http://www.nst.com.my/news/2016/06/154930/rise-machines-pakistani-roboteers-hunt-global-soccer-glory

The little striker wearing a crescent moon and star jersey lines up his penalty and kicks right, netting his goal as the keeper dives the wrong way and hits the ground yelping in pain. Both players are teammates practising to represent Pakistan in a major world football tournament. Unlike their low-ranked flesh-and-blood counterparts, however, these are advanced robots whose programmers are set to compete against students from the world’s top universities as they look to showcase what their country can do in the world of Artificial Intelligence. Students at Pakistan’s National University of Science and Technology (NUST) will this year for the first time send a team to the annual RoboCup, an event featuring 32 universities that will be held in Leipzig, Germany from June 27 to July 4.

The six machines are NAO humanoid robots purchased from France’s Aldebaran Robotics at a cost of roughly US$17,000. It is in fact the third year that NUST, Pakistan’s premier engineering institute, has qualified for the prestigious cup. But a lack of travel funds has meant their dream of representing their country on the world stage had to be placed on hold – until now. “Our dream came true this year when the university managed to allocate 1.5 million rupees (US$14,336) for the team’s travel to Germany,” Dr Yasar Ayaz, head of the department of Robotics and Artificial Intelligence told AFP. The amount is enough only for three students instead of all 10 involved in the project to travel to Germany and participate in the event, and the university is still hoping to close the gap with funding from sponsors. “We are not disheartened...something is better than nothing,” Ayaz said. The first robot football league was started in 1993 by a group of Japanese researchers and named the Robot J-League, after the Japanese professional league. Following a surge of outside interest, the initiative was extended into a international project and the Robot World Cup Initiative, or “RoboCup“, was conceived. The first edition was held in Osaka in 1996. Its stated aims: “By the middle of the 21st century, a team of fully autonomous humanoid robot soccer players shall win a soccer game, complying with the official rules of FIFA, against the winner of the most recent World Cup.” For the time being, however, that goal appears a long way off. Students tap away at their laptops in their university lab, programming their code. Zain Murtaza, who leads the ten-member team, sets up the cute robots on their nine-by-six feet pitch, and the action begins. Each robot has two cameras on their faces guiding their movements. “The cameras take pictures and feed them to the computers installed inside, which help them decide about their movements and recognise movements of the other players,” Ayaz explains. They walk around the field with short staccato movements, pulling their legs back like a golfer lifts his club before unleashing an ungainly kick that sends the plastic orange ball rolling along the floor. Mishaps and tumbles are frequent, and the process makes for awkward viewing.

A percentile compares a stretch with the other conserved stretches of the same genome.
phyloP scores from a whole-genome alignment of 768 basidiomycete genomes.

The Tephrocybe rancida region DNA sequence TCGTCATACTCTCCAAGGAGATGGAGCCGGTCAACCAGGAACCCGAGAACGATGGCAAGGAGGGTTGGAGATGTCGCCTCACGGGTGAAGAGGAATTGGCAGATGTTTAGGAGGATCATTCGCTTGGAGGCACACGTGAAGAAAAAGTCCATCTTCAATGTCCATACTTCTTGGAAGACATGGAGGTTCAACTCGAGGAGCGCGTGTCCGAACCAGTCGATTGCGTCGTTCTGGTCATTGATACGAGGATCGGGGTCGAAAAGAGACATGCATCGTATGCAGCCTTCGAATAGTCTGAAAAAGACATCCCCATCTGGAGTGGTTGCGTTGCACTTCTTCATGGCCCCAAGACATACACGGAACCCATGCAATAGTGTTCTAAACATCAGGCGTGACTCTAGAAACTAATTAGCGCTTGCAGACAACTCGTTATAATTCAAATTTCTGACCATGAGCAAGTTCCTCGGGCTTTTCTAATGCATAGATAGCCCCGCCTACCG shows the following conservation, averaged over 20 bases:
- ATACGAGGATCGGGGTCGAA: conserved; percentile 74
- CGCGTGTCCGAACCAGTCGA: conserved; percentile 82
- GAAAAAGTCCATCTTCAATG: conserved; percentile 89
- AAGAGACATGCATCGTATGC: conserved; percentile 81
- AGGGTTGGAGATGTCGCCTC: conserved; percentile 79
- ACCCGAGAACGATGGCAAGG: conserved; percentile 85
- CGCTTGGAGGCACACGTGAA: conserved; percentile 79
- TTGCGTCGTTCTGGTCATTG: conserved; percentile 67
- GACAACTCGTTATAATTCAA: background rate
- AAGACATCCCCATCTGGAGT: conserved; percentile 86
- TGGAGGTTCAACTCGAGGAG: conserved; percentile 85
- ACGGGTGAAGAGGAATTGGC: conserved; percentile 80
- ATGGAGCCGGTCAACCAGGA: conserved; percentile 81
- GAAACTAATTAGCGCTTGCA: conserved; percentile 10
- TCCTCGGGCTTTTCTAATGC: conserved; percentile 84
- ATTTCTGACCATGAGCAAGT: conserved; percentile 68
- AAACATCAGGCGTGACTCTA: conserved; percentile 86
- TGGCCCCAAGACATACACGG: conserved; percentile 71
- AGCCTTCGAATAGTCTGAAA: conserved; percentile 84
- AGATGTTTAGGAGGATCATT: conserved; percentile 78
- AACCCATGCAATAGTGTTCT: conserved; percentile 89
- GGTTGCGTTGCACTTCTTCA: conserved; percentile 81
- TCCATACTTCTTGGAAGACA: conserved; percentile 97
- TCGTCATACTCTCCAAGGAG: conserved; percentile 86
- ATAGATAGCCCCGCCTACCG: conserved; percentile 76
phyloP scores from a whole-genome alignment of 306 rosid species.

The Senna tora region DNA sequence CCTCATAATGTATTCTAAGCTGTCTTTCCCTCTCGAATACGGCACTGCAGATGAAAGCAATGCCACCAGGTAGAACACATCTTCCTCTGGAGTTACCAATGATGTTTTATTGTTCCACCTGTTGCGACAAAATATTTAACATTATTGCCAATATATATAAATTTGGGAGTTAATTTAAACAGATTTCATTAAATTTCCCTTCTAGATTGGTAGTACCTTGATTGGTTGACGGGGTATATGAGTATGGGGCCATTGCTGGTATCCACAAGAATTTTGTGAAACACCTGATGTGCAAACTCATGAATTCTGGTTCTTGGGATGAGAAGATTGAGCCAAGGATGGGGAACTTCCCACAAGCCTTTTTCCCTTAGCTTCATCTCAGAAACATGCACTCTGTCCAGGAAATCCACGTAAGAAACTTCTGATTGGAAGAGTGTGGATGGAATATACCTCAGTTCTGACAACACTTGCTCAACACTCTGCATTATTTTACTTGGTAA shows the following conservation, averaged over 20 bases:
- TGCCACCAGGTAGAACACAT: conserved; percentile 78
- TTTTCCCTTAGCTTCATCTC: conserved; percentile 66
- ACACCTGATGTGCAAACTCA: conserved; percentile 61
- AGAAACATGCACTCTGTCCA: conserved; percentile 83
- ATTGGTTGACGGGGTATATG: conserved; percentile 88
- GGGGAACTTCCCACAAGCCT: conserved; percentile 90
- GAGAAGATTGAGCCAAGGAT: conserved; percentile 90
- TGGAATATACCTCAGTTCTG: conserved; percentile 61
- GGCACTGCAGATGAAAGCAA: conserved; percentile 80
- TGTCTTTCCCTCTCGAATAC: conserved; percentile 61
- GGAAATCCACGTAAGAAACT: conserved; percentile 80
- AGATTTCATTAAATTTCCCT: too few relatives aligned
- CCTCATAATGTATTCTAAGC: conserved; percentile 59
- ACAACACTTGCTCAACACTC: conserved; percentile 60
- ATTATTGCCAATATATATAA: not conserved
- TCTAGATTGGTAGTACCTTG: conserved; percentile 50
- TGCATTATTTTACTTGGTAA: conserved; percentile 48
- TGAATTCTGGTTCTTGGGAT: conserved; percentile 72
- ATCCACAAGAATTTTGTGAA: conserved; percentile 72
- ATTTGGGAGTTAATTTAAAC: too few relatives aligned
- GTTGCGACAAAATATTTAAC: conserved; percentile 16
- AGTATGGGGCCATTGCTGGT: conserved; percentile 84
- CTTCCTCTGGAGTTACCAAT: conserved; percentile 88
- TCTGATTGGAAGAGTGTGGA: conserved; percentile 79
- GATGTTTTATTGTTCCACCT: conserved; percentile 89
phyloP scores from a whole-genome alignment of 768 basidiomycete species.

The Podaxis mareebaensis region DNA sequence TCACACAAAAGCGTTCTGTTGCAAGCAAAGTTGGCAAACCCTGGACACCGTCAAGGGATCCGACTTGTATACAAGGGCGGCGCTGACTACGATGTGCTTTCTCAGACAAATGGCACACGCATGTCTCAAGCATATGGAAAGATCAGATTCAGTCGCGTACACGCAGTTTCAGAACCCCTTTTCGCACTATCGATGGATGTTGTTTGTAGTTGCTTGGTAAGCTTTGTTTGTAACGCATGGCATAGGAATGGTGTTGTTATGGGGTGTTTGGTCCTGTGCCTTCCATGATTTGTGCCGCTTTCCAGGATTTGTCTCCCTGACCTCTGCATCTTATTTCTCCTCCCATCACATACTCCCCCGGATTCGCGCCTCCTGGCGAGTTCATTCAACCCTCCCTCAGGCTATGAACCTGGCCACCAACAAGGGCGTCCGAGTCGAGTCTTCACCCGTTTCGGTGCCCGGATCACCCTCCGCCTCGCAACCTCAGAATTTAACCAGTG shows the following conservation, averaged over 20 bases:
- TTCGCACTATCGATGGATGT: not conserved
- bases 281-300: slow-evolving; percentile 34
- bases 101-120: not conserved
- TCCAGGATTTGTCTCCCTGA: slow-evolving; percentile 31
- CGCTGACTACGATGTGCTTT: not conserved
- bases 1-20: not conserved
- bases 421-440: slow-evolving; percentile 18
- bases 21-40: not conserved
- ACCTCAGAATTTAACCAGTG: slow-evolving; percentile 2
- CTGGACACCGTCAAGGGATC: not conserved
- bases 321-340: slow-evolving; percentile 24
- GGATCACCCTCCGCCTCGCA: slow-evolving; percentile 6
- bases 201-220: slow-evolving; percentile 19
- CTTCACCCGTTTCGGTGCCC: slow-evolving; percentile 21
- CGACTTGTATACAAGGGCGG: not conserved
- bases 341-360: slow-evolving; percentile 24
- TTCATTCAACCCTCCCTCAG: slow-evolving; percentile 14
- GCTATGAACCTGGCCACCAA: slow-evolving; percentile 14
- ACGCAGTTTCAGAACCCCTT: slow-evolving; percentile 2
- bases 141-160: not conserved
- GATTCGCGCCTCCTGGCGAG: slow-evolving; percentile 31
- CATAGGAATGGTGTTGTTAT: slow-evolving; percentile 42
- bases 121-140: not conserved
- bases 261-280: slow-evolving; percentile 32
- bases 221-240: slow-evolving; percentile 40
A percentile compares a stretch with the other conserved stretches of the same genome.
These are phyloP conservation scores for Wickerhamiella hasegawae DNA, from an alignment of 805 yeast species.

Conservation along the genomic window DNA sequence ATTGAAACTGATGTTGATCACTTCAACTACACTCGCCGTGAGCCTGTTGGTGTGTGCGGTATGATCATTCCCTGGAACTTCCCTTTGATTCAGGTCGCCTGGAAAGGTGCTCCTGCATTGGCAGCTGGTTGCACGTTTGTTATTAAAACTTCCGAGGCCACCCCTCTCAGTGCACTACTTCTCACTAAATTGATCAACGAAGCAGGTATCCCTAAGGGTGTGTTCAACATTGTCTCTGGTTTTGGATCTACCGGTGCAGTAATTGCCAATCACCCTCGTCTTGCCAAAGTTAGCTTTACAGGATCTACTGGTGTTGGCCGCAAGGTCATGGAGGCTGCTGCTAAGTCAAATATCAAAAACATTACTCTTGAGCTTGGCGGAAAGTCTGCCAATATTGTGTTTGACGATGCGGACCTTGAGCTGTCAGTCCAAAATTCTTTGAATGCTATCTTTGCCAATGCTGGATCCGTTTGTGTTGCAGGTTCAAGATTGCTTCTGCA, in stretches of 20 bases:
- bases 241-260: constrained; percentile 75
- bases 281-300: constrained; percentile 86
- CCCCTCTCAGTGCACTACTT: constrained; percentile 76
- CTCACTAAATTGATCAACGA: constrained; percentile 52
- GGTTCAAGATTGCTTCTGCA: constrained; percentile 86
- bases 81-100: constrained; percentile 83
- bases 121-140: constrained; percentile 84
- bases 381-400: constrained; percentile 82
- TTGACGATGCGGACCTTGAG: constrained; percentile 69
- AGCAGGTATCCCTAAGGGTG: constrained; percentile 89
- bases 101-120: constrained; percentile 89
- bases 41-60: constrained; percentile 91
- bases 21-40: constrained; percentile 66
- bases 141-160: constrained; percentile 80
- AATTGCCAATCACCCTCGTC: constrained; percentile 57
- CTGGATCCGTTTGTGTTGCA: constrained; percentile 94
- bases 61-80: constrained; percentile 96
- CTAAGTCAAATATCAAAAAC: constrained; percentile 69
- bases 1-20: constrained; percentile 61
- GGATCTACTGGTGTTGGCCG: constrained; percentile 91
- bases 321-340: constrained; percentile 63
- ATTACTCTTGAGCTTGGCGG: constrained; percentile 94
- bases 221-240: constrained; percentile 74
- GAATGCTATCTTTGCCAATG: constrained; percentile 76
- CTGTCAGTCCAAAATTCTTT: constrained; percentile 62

Read More : http://www.nst.com.my/news/2016/06/154930/rise-machines-pakistani-roboteers-hunt-global-soccer-glory

Riaz Haq said...

#Pakistan's Wonder Boys Reimagine Special #Education Get Global Innovation Award at #Stanford via @forbes #specialed http://www.forbes.com/sites/sonyarehman/2016/09/24/meet-pakistans-wonder-boys-reimagining-special-education/#65ec6924a9e4

Taking home third prize at the Global Innovation through Science and Technology (GIST) Tech-I Startup Competition held at Stanford University this year, WonderTree, a Pakistani start-up from Karachi, is on the road to aiding children with special needs by way of its thoroughly interactive augmented reality games.

For Muhammad Usman, the start-up’s co-founder and Chief Technical Officer, the birth of WonderTree swiftly took shape in 2015, when he saw his older brother (born with special needs) enjoying playing a game on his PlayStation. “It was then when all the dots connected and I realized what I wanted to do,” Usman stated.

Working closely with special education teachers, occupational therapists and psychologists, the start-up has currently developed four games that are best suited for children with autism, down syndrome, cerebral palsy, ADHD, and other mental disabilities.


With just a kinect v2 sensor, a television and a laptop as the only hardware required to play the games, WonderTree’s technology assists in developing motor, cognitive and functional skills for children with learning disabilities. But that’s not all; the start-up’s games feature an in-built reporting system which helps the developers track and document each child’s performance.

“We’re working on ways of using this data to build AI (artificial intelligence) into our games,” Usman said, speaking of WonderTree’s upcoming plans, “So in the future; our games will be able to adjust the difficulty levels and other settings as per the child’s needs, progress and disability. This will make our games highly efficient. We’re really excited about this.”